A rock dove (a.k.a. common pigeon; Columba livia). Ancestor of all pigeons, this species, despite the unwarranted disgust by many humans, brings a profound beauty to its surroundings. The iridescent feathers, the amber eyes, the tolerance for our ways and our places… Well, I find them intriguing and beguiling.
A Virginia opossum (a.k.a. possum; Didelphis virginiana). Part of the cleaning crew, in fact, as you can see this one readily went to work on the cat food I had just put out for Clance. After the cat had his fill, he walked away. That’s when, much to my surprise, this opossum scampered around the corner, ambled up to the table so to speak, and began munching away.
Oh, and the marsupial knew I was there. I knelt next to the fence only a yard/meter away, so every sound and movement I made set off alarm bells for this small juvenile (not as small as the baby, though). But I know something about them: their eyesight is relatively poor, although they can hear and smell like a top predator. Staying downwind of the little cutie and not making a lot of noise meant it only looked at me with suspicion if I moved too much or accidentally sounded my presence with some clumsy racket.
A male cicada-killer wasp (Sphecius speciosus). My favorite insect in all the world, and a most gentle and placid leviathan if ever there was one. The huge colony of these beasts that surrounds my home thrives only for a brief period before falling under the heels of time’s onward march. But during that short life they captivate me to no end, and they give of their calm nature the companionship made possible only by two disparate lives sharing a clear understanding: we can be friends.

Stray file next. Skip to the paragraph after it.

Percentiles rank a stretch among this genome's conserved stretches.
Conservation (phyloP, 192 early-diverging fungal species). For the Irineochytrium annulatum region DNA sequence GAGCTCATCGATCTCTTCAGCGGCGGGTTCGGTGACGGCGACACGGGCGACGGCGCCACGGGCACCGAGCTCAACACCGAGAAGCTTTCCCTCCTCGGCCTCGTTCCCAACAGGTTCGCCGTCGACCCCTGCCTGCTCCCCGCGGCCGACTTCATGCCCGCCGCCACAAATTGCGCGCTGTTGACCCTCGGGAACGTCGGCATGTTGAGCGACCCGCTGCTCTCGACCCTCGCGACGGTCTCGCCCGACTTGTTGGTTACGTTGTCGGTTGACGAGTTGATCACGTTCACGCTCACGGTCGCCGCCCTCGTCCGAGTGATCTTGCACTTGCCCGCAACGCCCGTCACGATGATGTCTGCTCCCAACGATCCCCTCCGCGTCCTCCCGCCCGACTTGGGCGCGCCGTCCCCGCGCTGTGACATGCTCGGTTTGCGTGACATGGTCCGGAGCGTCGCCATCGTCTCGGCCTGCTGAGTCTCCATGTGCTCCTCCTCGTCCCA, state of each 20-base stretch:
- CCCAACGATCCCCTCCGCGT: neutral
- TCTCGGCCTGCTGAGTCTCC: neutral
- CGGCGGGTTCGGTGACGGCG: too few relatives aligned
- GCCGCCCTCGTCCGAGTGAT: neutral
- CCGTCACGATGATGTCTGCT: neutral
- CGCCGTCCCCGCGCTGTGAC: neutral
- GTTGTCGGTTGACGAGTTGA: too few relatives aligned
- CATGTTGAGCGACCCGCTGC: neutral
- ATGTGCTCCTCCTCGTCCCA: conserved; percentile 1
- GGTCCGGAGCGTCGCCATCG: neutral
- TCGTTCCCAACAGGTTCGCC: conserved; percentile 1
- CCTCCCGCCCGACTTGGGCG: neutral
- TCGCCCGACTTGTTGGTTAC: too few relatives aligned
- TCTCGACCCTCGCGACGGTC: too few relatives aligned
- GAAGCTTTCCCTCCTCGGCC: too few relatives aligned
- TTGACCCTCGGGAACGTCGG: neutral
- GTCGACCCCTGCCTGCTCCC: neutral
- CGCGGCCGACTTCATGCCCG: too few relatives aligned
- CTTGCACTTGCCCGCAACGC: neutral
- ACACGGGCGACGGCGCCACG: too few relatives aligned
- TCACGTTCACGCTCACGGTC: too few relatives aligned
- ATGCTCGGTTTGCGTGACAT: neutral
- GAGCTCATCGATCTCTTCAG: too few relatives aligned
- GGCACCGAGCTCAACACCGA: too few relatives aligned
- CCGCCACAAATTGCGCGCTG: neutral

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 Many would argue that domestic cats are not natural. I beg to differ. The wildcat who gave life to this species has been pushed to near extinction by humans. What can fill that ecological niche if not the very children of the parents put to death by the march of our intelligent advancement.
That said, I don’t like the idea of outside cats, I don’t like seeing them outside fending for themselves and being exposed to all manner of illness and danger, yet the humane side of me—the part of me that knows what it means to be human—likes even less the idea of seeing them go hungry and without compassion. I put lots of money into no-kill shelters each month in hopes that some of these lost souls will find a home; meanwhile, I have no intention of turning my back on them when I can afford to offer a meal, a bit of attention and friendship, and a kind soul to whom they can speak.
 Amazingly, this is not a macro shot. I stood some distance from the fly and zoomed in to take the picture.
 The photo is bad, I know, but I took it in very poor lighting and with the camera on the wrong settings. I was more intrigued and enthralled with the opossum than I was with making a piece of art. So sue me.
Monk parakeet (a.k.a. quaker parrot; Myiopsitta monachus)
“Is he taking pictures of the grass?”
“Looks like it.”
They didn’t notice the parakeet rummaging about the ground beneath a shade tree. All they noticed was that I stood there taking photos of something they failed to see.
Male green anole (Anolis carolinensis)
“Dude, are you taking pictures of your patio fence?”
“No. There’s a lizard standing here challenging me. I thought I might snap a few pictures.”
He looks at the reptile before returning his gaze to me and saying, “Just a lizard?”
He sees just a lizard, just a small, insignificant life that offers nothing for his world.